“With Cloud Workstations, developers can access secure, fast, and customizable development environments via a browser anytime and anywhere, with consistent configurations and customizable tooling,” said Michael McGrath, vice president of engineering for Google Cloud’s Application Ecosystem. “At the same time, IT and security administrators can easily provision, scale, manage, and secure the development environments on Google Cloud’s infrastructure.”

Software Delivery Shield also protects the build artifacts and application dependencies that developers rely on to compile their applications. It does this through the Assured Open Source Software service, which is now available in preview and provides access to open-source software packages that have been carefully curated and vetted by Google.

In addition to application development and software supply, Software Delivery Shield delivers protection for continuous integration, continuous delivery, production environments and policies, Google said. It also allows for an incremental adoption path, meaning companies can choose only the tools they need to begin with, based on their security priorities and existing application environment.

More cloud regions, open source and developer training

Among Google’s other announcements today it said it’s bringing six additional Google Cloud regions online, with new facilities in Austria, Czech Republic, Greece, Norway, South Africa and Sweden. The news builds on a recent announcement that Google will add more cloud regions in Malaysia, Mexico, New Zealand and Thailand next year, and follows the opening of new data centers in Italy, France, Spain and the U.S. earlier in 2022.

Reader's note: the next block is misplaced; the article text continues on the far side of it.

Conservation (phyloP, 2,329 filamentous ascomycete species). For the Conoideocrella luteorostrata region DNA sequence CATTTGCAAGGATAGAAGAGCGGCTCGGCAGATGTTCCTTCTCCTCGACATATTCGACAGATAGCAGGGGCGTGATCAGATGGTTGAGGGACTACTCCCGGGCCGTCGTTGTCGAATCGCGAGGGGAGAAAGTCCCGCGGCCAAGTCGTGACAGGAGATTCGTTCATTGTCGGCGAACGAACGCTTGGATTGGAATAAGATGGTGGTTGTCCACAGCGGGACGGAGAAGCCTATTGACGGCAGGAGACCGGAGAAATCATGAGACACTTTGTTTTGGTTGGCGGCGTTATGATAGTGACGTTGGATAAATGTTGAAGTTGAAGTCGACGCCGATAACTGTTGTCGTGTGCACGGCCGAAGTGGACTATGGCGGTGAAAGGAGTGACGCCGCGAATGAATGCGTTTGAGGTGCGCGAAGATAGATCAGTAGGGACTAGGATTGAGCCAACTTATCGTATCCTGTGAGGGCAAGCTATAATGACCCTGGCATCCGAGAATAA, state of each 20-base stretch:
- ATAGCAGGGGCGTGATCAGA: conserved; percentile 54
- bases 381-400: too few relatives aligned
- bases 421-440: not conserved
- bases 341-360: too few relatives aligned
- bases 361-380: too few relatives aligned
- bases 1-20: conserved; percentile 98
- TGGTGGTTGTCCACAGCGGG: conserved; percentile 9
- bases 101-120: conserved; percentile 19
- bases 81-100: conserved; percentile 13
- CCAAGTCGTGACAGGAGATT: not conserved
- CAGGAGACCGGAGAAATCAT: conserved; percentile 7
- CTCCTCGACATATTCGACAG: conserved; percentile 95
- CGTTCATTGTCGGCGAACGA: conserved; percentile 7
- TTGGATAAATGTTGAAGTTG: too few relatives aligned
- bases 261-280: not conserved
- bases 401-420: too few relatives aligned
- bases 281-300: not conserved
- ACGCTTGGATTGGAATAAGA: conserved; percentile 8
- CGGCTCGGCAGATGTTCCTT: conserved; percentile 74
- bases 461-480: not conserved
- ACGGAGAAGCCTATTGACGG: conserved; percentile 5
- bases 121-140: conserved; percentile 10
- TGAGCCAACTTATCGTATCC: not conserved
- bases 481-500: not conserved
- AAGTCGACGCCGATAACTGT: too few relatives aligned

Open-source advocates, meanwhile, will be interested in Google’s new OpenXLA ecosystem, which is focused on machine learning-based compiler and infrastructure projects. OpenXLA is backed by Google, Amazon Web Services Inc., Advanced Micro Devices Inc., Arm Ltd., Intel Corp., Meta Platforms Inc., Nvidia Corp. and others, and is working to ensure that popular ML frameworks such as TensorFlow, PyTorch and JAX will run smoothly on any kind of hardware, including CPUs, graphics processing units, tensor processing units and more.

Finally, Google said, it’s hoping to encourage more developers to learn about its cloud through an enhanced Skills boost annual subscription that provides expanded benefits for developers, along with access to competitions such as GoogleClout challenges and the Google Cloud Fly Cup Challenge.

The Google Cloud Skills Boost Innovators Plus subscription will cost $299 per year and is designed for developers who want to accelerate their professional skills, Google said. Benefits include more extensive training and certifications, with live learning events, $500 worth of Google Cloud credits and certification exam vouchers.

Images: Google